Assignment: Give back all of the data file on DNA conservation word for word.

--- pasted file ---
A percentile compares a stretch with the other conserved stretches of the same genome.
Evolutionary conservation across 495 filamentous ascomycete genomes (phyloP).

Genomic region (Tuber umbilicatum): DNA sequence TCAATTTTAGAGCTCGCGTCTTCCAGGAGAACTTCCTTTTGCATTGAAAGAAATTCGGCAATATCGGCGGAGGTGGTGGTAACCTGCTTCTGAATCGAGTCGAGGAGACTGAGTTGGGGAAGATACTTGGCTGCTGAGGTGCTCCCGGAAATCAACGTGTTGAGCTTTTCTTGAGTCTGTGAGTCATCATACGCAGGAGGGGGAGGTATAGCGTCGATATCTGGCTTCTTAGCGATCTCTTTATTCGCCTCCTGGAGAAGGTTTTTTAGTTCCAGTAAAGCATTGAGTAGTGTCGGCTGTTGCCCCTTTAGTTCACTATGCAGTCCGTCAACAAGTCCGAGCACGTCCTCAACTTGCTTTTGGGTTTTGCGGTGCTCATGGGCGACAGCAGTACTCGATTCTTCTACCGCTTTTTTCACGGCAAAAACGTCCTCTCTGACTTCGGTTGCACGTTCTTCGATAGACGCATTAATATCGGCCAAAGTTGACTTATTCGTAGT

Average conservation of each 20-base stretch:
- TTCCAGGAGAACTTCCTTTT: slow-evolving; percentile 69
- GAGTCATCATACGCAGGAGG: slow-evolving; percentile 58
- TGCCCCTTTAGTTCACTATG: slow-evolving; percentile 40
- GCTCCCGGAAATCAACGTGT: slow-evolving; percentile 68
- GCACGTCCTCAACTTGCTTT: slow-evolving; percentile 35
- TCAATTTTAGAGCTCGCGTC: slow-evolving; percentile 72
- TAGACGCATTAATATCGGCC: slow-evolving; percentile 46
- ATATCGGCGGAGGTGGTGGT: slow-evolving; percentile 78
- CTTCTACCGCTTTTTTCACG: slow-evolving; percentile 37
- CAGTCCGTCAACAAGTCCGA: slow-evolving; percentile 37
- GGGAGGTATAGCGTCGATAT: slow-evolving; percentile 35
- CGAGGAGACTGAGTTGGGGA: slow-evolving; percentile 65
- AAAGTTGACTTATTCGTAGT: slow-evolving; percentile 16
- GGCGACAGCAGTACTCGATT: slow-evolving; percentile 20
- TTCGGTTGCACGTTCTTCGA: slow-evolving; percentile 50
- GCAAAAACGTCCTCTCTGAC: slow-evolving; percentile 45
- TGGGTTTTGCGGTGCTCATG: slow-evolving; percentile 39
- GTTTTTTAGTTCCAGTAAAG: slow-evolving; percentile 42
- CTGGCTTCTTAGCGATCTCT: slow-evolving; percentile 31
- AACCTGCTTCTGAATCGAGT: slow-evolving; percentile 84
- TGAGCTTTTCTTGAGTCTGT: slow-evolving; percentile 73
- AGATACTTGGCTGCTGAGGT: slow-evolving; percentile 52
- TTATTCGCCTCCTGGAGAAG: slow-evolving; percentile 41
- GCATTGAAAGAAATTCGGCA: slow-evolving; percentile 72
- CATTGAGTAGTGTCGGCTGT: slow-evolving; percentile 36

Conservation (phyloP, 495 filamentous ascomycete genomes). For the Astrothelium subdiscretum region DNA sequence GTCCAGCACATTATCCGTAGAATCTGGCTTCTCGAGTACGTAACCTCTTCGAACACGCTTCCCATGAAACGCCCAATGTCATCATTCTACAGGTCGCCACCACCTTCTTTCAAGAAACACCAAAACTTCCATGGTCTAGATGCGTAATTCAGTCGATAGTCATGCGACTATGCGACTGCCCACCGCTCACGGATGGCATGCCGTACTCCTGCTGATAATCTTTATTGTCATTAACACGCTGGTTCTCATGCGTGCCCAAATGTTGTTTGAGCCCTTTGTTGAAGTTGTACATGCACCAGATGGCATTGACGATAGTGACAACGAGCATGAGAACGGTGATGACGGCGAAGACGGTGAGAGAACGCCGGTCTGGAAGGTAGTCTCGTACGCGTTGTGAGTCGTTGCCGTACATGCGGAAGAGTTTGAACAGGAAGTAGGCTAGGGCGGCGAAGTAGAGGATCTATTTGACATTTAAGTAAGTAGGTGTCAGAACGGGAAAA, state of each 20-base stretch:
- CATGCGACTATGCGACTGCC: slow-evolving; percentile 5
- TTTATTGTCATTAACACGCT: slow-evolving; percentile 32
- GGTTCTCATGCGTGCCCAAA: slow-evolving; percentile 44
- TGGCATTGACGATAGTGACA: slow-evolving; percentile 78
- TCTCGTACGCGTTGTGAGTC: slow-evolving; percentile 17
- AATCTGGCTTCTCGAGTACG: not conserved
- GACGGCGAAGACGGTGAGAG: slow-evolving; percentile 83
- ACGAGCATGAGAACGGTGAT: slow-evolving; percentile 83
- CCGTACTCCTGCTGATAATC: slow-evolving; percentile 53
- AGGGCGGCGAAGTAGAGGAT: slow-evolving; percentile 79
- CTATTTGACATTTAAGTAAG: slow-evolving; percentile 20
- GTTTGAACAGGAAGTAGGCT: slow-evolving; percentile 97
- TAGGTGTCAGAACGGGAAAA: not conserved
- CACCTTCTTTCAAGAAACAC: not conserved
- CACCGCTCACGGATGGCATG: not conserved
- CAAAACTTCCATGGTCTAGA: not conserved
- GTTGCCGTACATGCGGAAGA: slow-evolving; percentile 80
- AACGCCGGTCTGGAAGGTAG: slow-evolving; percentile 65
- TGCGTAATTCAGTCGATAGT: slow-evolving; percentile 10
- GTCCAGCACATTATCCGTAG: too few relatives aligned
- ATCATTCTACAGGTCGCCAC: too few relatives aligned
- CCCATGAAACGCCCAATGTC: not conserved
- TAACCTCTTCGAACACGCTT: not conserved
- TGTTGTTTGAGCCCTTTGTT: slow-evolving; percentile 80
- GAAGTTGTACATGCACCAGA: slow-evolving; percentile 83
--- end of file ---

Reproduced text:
A percentile compares a stretch with the other conserved stretches of the same genome.
Evolutionary conservation across 495 filamentous ascomycete genomes (phyloP).

Genomic region (Tuber umbilicatum): DNA sequence TCAATTTTAGAGCTCGCGTCTTCCAGGAGAACTTCCTTTTGCATTGAAAGAAATTCGGCAATATCGGCGGAGGTGGTGGTAACCTGCTTCTGAATCGAGTCGAGGAGACTGAGTTGGGGAAGATACTTGGCTGCTGAGGTGCTCCCGGAAATCAACGTGTTGAGCTTTTCTTGAGTCTGTGAGTCATCATACGCAGGAGGGGGAGGTATAGCGTCGATATCTGGCTTCTTAGCGATCTCTTTATTCGCCTCCTGGAGAAGGTTTTTTAGTTCCAGTAAAGCATTGAGTAGTGTCGGCTGTTGCCCCTTTAGTTCACTATGCAGTCCGTCAACAAGTCCGAGCACGTCCTCAACTTGCTTTTGGGTTTTGCGGTGCTCATGGGCGACAGCAGTACTCGATTCTTCTACCGCTTTTTTCACGGCAAAAACGTCCTCTCTGACTTCGGTTGCACGTTCTTCGATAGACGCATTAATATCGGCCAAAGTTGACTTATTCGTAGT

Average conservation of each 20-base stretch:
- TTCCAGGAGAACTTCCTTTT: slow-evolving; percentile 69
- GAGTCATCATACGCAGGAGG: slow-evolving; percentile 58
- TGCCCCTTTAGTTCACTATG: slow-evolving; percentile 40
- GCTCCCGGAAATCAACGTGT: slow-evolving; percentile 68
- GCACGTCCTCAACTTGCTTT: slow-evolving; percentile 35
- TCAATTTTAGAGCTCGCGTC: slow-evolving; percentile 72
- TAGACGCATTAATATCGGCC: slow-evolving; percentile 46
- ATATCGGCGGAGGTGGTGGT: slow-evolving; percentile 78
- CTTCTACCGCTTTTTTCACG: slow-evolving; percentile 37
- CAGTCCGTCAACAAGTCCGA: slow-evolving; percentile 37
- GGGAGGTATAGCGTCGATAT: slow-evolving; percentile 35
- CGAGGAGACTGAGTTGGGGA: slow-evolving; percentile 65
- AAAGTTGACTTATTCGTAGT: slow-evolving; percentile 16
- GGCGACAGCAGTACTCGATT: slow-evolving; percentile 20
- TTCGGTTGCACGTTCTTCGA: slow-evolving; percentile 50
- GCAAAAACGTCCTCTCTGAC: slow-evolving; percentile 45
- TGGGTTTTGCGGTGCTCATG: slow-evolving; percentile 39
- GTTTTTTAGTTCCAGTAAAG: slow-evolving; percentile 42
- CTGGCTTCTTAGCGATCTCT: slow-evolving; percentile 31
- AACCTGCTTCTGAATCGAGT: slow-evolving; percentile 84
- TGAGCTTTTCTTGAGTCTGT: slow-evolving; percentile 73
- AGATACTTGGCTGCTGAGGT: slow-evolving; percentile 52
- TTATTCGCCTCCTGGAGAAG: slow-evolving; percentile 41
- GCATTGAAAGAAATTCGGCA: slow-evolving; percentile 72
- CATTGAGTAGTGTCGGCTGT: slow-evolving; percentile 36

Conservation (phyloP, 495 filamentous ascomycete genomes). For the Astrothelium subdiscretum region DNA sequence GTCCAGCACATTATCCGTAGAATCTGGCTTCTCGAGTACGTAACCTCTTCGAACACGCTTCCCATGAAACGCCCAATGTCATCATTCTACAGGTCGCCACCACCTTCTTTCAAGAAACACCAAAACTTCCATGGTCTAGATGCGTAATTCAGTCGATAGTCATGCGACTATGCGACTGCCCACCGCTCACGGATGGCATGCCGTACTCCTGCTGATAATCTTTATTGTCATTAACACGCTGGTTCTCATGCGTGCCCAAATGTTGTTTGAGCCCTTTGTTGAAGTTGTACATGCACCAGATGGCATTGACGATAGTGACAACGAGCATGAGAACGGTGATGACGGCGAAGACGGTGAGAGAACGCCGGTCTGGAAGGTAGTCTCGTACGCGTTGTGAGTCGTTGCCGTACATGCGGAAGAGTTTGAACAGGAAGTAGGCTAGGGCGGCGAAGTAGAGGATCTATTTGACATTTAAGTAAGTAGGTGTCAGAACGGGAAAA, state of each 20-base stretch:
- CATGCGACTATGCGACTGCC: slow-evolving; percentile 5
- TTTATTGTCATTAACACGCT: slow-evolving; percentile 32
- GGTTCTCATGCGTGCCCAAA: slow-evolving; percentile 44
- TGGCATTGACGATAGTGACA: slow-evolving; percentile 78
- TCTCGTACGCGTTGTGAGTC: slow-evolving; percentile 17
- AATCTGGCTTCTCGAGTACG: not conserved
- GACGGCGAAGACGGTGAGAG: slow-evolving; percentile 83
- ACGAGCATGAGAACGGTGAT: slow-evolving; percentile 83
- CCGTACTCCTGCTGATAATC: slow-evolving; percentile 53
- AGGGCGGCGAAGTAGAGGAT: slow-evolving; percentile 79
- CTATTTGACATTTAAGTAAG: slow-evolving; percentile 20
- GTTTGAACAGGAAGTAGGCT: slow-evolving; percentile 97
- TAGGTGTCAGAACGGGAAAA: not conserved
- CACCTTCTTTCAAGAAACAC: not conserved
- CACCGCTCACGGATGGCATG: not conserved
- CAAAACTTCCATGGTCTAGA: not conserved
- GTTGCCGTACATGCGGAAGA: slow-evolving; percentile 80
- AACGCCGGTCTGGAAGGTAG: slow-evolving; percentile 65
- TGCGTAATTCAGTCGATAGT: slow-evolving; percentile 10
- GTCCAGCACATTATCCGTAG: too few relatives aligned
- ATCATTCTACAGGTCGCCAC: too few relatives aligned
- CCCATGAAACGCCCAATGTC: not conserved
- TAACCTCTTCGAACACGCTT: not conserved
- TGTTGTTTGAGCCCTTTGTT: slow-evolving; percentile 80
- GAAGTTGTACATGCACCAGA: slow-evolving; percentile 83